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project Euler problem 16

 
Randall Twede
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i am trying to solve this

2^15 = 32768 and the sum of its digits is 3 + 2 + 7 + 6 + 8 = 26.

What is the sum of the digits of the number 2^1000?


here is my code so far

this seems to work for the example(2^15) but not for the actual problem(2^1000)
my first system.out.println is equal to what i get from the windows calculator program
1.0715086071862673E301
then i cast it to a long and get this
9223372036854775807
which looks reasonable but gives the wrong answer. i am thinking the number is even too big for a long.
i am not sure this is even the best way to approach this problem. changing from a double to a long to a string and then back to a long then back to a string.
any help or observation appreciated.
 
Martin Vajsar
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Yes, that number is way too high. Long can take numbers up to 2^63. 2^1000 is much larger.

Though you might try to take on this using BigInteger, I'd say the correct approach involves mathematical tricks, not programming ones.

 
Randall Twede
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thanks for the answer. that is what i thought. i will try BigInteger since i also need to learn that class better for something else. i still suspect there is a better way than changing it to a string but it was all i could think of.
 
Saurabh Pillai
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I am not able to solve this myself either yet.

My question is, how many bits long BigInteger is? Because whatever the datatype we choose, should be able to CONTAIN the final result. String can contain it but you can not do math operation on it.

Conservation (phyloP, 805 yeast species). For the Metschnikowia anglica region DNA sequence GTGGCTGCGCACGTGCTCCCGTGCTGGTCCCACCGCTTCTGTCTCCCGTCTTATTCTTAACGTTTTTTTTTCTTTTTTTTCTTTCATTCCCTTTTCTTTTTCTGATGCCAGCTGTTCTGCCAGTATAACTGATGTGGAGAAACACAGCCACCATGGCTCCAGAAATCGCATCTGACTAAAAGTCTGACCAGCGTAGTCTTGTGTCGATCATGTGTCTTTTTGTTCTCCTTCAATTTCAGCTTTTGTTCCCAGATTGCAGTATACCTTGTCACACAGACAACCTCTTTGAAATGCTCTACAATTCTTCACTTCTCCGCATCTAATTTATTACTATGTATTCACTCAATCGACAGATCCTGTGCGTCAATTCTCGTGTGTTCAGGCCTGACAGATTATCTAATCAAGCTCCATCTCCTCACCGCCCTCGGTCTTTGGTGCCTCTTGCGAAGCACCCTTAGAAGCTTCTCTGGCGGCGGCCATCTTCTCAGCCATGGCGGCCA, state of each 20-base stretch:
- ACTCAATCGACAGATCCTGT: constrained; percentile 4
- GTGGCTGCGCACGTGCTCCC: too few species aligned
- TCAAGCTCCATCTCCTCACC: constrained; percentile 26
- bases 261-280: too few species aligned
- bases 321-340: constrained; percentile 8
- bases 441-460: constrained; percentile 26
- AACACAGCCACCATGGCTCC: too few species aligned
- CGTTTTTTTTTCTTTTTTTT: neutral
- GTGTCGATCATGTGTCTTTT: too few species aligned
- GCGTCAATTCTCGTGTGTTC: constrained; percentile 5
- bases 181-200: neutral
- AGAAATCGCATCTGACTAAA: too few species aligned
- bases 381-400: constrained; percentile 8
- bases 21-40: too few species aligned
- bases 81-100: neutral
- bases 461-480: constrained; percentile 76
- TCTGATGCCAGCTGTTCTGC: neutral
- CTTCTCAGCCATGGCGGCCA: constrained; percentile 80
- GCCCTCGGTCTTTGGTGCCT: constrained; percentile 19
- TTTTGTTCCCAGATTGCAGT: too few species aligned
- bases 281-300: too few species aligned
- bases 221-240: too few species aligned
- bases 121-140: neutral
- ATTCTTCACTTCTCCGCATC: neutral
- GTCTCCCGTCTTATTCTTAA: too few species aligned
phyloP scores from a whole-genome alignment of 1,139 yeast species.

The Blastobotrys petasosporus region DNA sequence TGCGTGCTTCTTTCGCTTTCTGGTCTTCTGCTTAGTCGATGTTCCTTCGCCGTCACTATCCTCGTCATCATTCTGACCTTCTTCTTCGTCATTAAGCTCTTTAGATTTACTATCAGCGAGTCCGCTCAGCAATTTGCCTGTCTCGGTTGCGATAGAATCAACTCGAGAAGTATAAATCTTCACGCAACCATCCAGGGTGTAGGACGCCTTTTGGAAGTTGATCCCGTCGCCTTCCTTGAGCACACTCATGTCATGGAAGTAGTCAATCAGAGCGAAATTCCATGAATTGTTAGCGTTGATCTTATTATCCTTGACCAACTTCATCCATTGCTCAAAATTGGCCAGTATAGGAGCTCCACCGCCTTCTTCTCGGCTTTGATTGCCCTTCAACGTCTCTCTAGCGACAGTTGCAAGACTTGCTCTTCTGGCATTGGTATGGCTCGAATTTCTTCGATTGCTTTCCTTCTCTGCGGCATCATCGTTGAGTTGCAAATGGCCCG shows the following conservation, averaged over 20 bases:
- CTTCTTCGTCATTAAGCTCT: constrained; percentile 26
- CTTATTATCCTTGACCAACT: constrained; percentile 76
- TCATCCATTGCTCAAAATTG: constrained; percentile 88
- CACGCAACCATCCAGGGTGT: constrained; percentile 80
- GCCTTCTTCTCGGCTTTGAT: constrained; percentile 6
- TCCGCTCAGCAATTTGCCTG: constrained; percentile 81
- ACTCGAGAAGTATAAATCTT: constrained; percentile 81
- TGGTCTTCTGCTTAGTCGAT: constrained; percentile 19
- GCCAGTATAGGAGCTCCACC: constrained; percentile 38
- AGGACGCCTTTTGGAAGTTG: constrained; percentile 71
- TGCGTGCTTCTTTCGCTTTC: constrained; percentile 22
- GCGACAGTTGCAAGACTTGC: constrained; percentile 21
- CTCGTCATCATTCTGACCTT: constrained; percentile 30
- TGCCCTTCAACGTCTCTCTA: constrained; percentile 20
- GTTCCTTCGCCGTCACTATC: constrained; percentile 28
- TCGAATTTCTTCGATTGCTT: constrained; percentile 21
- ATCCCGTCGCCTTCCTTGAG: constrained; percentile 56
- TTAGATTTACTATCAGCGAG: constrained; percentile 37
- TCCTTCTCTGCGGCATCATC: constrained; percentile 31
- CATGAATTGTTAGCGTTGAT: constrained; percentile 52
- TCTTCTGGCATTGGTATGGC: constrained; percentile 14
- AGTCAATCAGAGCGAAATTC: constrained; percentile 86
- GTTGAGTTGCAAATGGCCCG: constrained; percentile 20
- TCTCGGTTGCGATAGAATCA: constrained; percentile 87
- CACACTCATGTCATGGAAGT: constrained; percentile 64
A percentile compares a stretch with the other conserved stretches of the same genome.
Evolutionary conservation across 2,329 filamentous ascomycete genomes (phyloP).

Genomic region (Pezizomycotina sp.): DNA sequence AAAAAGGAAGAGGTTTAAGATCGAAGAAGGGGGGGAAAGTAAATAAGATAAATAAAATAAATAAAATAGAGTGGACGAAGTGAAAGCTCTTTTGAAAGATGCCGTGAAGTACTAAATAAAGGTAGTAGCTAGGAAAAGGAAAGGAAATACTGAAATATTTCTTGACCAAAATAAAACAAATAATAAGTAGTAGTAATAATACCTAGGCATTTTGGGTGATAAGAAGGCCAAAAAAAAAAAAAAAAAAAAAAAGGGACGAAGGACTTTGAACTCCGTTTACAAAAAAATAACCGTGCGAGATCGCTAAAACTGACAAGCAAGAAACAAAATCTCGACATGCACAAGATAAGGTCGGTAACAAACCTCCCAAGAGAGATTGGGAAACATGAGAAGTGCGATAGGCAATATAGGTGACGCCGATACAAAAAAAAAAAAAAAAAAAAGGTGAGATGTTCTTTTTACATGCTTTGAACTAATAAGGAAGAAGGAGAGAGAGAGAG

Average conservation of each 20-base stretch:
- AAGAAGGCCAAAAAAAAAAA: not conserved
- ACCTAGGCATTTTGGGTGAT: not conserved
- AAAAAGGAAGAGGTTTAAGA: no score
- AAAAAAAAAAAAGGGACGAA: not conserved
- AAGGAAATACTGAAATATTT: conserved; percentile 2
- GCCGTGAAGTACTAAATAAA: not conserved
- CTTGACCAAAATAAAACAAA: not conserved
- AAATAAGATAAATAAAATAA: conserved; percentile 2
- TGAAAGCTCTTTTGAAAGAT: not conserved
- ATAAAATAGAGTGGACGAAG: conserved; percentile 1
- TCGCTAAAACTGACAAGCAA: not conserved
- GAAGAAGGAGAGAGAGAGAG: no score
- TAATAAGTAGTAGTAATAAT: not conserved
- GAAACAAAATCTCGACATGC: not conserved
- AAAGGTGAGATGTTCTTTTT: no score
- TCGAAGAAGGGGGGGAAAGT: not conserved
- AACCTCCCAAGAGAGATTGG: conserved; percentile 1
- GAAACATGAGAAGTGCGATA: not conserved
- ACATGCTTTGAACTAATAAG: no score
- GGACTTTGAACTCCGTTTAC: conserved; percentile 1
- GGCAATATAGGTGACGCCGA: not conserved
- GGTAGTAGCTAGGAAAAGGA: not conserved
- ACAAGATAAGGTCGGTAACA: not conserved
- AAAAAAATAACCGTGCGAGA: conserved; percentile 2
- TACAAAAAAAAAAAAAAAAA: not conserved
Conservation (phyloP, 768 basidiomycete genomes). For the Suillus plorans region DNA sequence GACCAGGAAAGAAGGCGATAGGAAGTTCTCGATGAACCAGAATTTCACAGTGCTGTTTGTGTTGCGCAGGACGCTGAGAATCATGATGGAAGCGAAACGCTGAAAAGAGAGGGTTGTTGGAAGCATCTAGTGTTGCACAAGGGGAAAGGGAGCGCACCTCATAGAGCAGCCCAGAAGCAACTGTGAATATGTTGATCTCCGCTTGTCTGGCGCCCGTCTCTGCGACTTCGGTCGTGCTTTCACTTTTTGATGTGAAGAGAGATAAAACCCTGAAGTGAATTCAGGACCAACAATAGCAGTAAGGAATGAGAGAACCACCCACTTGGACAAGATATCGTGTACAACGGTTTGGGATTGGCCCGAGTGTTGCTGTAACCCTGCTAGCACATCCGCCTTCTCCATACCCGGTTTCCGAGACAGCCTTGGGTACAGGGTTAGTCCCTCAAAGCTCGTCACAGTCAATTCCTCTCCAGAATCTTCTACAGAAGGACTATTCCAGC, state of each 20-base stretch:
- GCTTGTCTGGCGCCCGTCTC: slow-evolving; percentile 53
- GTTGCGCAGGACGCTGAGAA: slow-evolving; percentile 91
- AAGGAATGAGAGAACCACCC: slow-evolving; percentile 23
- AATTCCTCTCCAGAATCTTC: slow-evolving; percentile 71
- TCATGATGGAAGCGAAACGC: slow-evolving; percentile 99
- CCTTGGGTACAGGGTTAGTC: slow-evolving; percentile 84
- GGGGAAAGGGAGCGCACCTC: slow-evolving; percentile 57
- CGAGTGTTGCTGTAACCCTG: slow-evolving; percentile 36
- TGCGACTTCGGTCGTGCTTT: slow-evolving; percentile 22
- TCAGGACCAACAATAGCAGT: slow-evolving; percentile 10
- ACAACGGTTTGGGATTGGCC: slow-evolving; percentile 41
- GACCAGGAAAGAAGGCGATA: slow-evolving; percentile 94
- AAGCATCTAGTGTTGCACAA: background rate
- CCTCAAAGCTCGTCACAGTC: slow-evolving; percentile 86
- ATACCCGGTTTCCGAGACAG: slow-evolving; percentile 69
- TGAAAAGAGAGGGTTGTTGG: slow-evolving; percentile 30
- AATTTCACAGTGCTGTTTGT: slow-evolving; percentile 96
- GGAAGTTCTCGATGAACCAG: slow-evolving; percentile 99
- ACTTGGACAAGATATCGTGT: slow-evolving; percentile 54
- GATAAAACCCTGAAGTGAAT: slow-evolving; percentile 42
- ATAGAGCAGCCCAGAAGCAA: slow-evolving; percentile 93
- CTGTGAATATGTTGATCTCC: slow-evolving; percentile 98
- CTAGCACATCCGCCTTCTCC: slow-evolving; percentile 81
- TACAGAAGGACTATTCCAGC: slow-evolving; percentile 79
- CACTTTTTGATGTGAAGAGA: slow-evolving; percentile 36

Also somehow I feel shift operators might be of some help here. Not sure if this information is useful but also keep in mind that, 2^15 = 2^10 * 2^5. (Distribution of power)

 
Randall Twede
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well it is even more convoluted now but i think i am close to an answer.

i get a runtime exception though
java.lang.NumberFormatException
at line 8
 
Randall Twede
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my understanding is that BigInteger can be however big it has to be. no limit
 
Randall Twede
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i think maybe i will have to create a BigDecimal first and change that to a BigInteger to fix the runtime error?
 
Tim Moores
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The point is, 2^1000 is too big for a double. You can't construct the BigInteger that way. But there's no need - BigInteger has a pow method.
 
Randall Twede
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oh...awesome!
thank you so much
 
Campbell Ritchie
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And the reason you were getting that Exception is that you can’t parse that double to an int.
 
Randall Twede
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i solved it! thank you all.
i still think there might be a better way than changing it to a String to parse it but it works, and quickly
 
Saurabh Pillai
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How about without solving it without using BigInteger? Just for fun.
 
Matthew Brown
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One thing to slightly simplify it: you need BigInteger to contain 2^1000, but you don't need it to contain the sum of the digits. And you can convert a digit character to the value of the digit by simply subtracting '0'.
 
Randall Twede
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Mathew, exactly, but i didn't want to post the solution.

i dont see how i can solve it without BigInteger. however, many people have solved it in many other languages. now that i have solved it i can see their solutions
 
Randall Twede
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And you can convert a digit character to the value of the digit by simply subtracting '0'.

i didn't know that, but the rest of what you said i did
 
Campbell Ritchie
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Look in the Java™ Language specification; you find a char is an unsigned integer.
 
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